Some drivers spend quite a good amount of money on alloy wheels for their cars. Is it all about looks, or is there a technical reason behind it?
Steel and alloy wheels are the two most common types of wheels used in cars. There are a few other types like carbon fibre as well, but those are quite rare. The main differences between alloy and steel wheels lie in their durability, strength and appearance.
Lower-priced new cars, and many older cars, come standard with wheels made from steel. Steel is the metal of choice for most parts of a car, as it is cheap and can be made into different shapes quite easily. So it has always been an obvious choice to use for wheels. But more and more cars are now equipped with wheels made from alloys, which are stronger and lighter than steel, and improve the appearance of the car.
Advantages of alloy wheels
Alloy wheels are made of an alloy of light metals, namely aluminium, nickel, magnesium, or a combination of these metals. They offer performance advantages over steel wheels, as they are often several pounds lighter per wheel - less weight means quicker acceleration and faster stopping. Less weight also means less strain on suspension components. In extreme driving conditions, alloy wheels are better able to dissipate heat away from brake components than their steel counterparts.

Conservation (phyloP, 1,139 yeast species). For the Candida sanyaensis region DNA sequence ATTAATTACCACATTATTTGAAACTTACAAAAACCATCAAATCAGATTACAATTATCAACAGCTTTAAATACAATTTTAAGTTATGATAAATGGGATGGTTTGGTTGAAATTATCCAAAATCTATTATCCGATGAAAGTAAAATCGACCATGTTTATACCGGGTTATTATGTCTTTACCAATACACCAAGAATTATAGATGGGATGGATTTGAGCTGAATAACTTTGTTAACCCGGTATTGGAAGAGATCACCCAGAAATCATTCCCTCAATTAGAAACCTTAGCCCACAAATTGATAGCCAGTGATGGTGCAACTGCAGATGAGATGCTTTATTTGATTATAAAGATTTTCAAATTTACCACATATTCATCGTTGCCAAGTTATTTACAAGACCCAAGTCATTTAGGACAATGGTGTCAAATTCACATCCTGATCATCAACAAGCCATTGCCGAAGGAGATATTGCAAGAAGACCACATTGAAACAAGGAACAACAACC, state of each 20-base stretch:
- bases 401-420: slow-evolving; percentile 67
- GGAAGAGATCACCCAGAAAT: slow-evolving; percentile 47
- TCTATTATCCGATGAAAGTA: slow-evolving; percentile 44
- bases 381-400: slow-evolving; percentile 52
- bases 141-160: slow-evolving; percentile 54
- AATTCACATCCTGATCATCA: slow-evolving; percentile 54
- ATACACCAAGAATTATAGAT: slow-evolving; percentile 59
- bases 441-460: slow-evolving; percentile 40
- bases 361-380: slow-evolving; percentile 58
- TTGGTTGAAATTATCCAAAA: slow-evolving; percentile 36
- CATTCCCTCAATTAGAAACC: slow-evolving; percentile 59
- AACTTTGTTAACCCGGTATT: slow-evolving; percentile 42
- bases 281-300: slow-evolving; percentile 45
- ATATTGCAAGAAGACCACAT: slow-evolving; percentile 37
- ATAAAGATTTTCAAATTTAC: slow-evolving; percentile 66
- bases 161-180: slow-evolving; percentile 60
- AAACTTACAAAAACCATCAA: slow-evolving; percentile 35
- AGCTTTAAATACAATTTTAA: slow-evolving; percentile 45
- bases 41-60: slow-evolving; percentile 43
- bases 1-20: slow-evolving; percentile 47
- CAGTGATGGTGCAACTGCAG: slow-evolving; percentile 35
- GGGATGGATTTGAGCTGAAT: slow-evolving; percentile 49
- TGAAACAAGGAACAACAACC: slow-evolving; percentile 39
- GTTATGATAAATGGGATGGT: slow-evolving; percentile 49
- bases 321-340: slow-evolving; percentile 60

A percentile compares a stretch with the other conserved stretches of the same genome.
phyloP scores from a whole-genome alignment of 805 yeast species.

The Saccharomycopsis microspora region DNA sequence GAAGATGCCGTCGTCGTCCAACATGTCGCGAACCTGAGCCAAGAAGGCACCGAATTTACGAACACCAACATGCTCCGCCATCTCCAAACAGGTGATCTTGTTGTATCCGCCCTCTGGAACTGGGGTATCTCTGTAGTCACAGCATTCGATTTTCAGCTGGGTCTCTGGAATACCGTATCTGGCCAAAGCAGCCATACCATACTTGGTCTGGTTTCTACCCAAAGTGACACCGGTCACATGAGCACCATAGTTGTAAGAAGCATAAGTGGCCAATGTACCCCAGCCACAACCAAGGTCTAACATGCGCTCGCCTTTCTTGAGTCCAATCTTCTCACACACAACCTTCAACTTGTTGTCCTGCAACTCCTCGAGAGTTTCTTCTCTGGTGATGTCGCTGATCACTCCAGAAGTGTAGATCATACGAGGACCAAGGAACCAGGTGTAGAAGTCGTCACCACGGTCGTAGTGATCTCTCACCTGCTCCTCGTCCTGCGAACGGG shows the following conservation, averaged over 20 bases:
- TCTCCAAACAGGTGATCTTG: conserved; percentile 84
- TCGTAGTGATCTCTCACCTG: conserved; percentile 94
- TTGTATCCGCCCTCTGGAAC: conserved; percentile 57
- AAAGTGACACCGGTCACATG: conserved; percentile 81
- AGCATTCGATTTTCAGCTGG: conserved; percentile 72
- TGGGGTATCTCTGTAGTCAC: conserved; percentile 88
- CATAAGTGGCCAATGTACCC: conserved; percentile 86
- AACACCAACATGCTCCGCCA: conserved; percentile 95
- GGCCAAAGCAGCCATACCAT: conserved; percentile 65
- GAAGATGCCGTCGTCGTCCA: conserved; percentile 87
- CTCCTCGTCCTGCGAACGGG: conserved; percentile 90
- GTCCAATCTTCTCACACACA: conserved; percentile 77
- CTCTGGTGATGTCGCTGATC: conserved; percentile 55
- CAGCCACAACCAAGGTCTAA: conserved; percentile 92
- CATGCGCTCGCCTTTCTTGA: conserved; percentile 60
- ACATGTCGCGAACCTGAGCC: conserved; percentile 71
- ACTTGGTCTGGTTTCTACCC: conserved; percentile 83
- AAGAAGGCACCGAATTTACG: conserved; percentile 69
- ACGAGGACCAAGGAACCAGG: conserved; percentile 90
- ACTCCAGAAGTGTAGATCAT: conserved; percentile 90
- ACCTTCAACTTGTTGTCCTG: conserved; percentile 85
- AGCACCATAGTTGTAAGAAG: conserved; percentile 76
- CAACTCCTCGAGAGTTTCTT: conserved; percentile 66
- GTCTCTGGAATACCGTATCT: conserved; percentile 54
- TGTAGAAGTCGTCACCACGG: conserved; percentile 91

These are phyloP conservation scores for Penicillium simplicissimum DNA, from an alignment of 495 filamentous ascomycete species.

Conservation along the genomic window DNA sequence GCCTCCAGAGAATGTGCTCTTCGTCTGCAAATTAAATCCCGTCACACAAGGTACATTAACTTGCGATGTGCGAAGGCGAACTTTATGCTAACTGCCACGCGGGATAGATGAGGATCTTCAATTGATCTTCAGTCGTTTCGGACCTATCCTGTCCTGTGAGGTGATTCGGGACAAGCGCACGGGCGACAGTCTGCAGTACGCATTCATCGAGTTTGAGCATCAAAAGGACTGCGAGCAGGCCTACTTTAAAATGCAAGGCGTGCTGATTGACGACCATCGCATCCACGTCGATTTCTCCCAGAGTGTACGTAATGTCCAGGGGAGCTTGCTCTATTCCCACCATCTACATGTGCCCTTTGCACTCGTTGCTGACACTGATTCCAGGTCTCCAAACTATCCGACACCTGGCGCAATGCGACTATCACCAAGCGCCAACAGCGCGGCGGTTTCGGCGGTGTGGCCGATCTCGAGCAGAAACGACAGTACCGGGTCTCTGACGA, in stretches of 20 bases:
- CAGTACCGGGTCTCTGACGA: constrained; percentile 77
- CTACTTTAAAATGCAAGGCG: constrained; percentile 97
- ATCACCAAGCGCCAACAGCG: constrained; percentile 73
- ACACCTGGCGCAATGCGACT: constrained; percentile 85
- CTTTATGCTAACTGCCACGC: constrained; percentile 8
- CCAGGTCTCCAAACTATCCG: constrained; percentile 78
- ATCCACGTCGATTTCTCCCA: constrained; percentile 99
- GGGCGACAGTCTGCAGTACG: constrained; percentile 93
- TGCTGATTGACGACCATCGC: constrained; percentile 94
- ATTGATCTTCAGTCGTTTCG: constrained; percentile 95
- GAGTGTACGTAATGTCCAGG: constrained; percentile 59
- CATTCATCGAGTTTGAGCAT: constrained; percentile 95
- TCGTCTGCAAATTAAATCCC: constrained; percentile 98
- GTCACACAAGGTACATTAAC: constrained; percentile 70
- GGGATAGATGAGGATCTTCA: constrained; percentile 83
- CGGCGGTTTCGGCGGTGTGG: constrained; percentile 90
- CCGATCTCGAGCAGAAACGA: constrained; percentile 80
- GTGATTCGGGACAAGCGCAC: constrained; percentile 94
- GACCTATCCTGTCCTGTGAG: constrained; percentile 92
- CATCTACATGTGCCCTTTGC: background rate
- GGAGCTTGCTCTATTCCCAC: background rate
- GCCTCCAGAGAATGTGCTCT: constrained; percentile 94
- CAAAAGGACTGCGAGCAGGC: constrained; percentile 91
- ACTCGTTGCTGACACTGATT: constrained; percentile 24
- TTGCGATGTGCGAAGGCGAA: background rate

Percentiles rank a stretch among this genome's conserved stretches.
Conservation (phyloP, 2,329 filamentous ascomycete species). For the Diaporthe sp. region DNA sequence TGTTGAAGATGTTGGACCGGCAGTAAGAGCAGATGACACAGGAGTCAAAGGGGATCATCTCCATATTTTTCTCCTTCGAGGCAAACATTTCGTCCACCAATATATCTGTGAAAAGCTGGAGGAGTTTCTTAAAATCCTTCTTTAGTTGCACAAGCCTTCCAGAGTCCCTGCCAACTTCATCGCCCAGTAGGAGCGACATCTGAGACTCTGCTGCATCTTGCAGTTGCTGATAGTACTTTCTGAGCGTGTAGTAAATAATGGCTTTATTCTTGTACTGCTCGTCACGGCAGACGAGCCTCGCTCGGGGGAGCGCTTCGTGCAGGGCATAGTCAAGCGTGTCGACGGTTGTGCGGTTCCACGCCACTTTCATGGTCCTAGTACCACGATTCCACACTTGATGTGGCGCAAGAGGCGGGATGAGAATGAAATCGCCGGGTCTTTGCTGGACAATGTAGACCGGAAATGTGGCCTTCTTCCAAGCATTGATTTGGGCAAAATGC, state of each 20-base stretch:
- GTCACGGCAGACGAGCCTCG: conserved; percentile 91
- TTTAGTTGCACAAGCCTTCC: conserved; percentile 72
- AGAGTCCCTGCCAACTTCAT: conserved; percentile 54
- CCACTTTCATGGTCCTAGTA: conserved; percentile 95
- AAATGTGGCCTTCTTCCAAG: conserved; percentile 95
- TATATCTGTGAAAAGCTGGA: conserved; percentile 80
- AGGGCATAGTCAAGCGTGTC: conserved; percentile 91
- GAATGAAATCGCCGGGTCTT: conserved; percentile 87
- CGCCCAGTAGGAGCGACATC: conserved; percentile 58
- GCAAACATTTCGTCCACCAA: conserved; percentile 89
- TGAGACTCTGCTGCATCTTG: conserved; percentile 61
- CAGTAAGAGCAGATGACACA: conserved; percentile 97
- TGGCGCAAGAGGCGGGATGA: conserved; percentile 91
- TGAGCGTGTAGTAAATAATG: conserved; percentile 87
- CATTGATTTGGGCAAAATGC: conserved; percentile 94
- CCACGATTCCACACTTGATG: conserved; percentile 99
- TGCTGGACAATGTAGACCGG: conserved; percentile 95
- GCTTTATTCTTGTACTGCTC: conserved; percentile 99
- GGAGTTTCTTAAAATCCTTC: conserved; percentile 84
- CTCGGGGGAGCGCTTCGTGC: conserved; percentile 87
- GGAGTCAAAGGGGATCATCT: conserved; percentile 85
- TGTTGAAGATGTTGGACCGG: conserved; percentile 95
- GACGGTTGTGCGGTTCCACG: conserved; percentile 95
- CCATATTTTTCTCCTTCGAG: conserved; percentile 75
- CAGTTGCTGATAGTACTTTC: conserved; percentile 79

Benefits of steel wheels
First off, alloy wheels - particularly forged aluminium alloys - are more expensive than steel wheels, mainly because of differences in production techniques. Steel wheels are also more easily repaired than alloys, as steel can often be hammered back into place when bent. On the other hand, alloy wheels tend to break or crack more easily under impact than their steel counterparts.
Visual differences are, for many drivers, the primary factor in whether to purchase steel or alloy wheels. Alloys are more conducive to complex styling of the wheel itself and improve the overall looks of the car.
So should you go for alloy or steel wheels? It's not as simple as making a choice between 'this' or 'that'. A buyer needs to weigh the pros and cons of both types and take personal preferences and the vehicle's needs into consideration before deciding on the best option.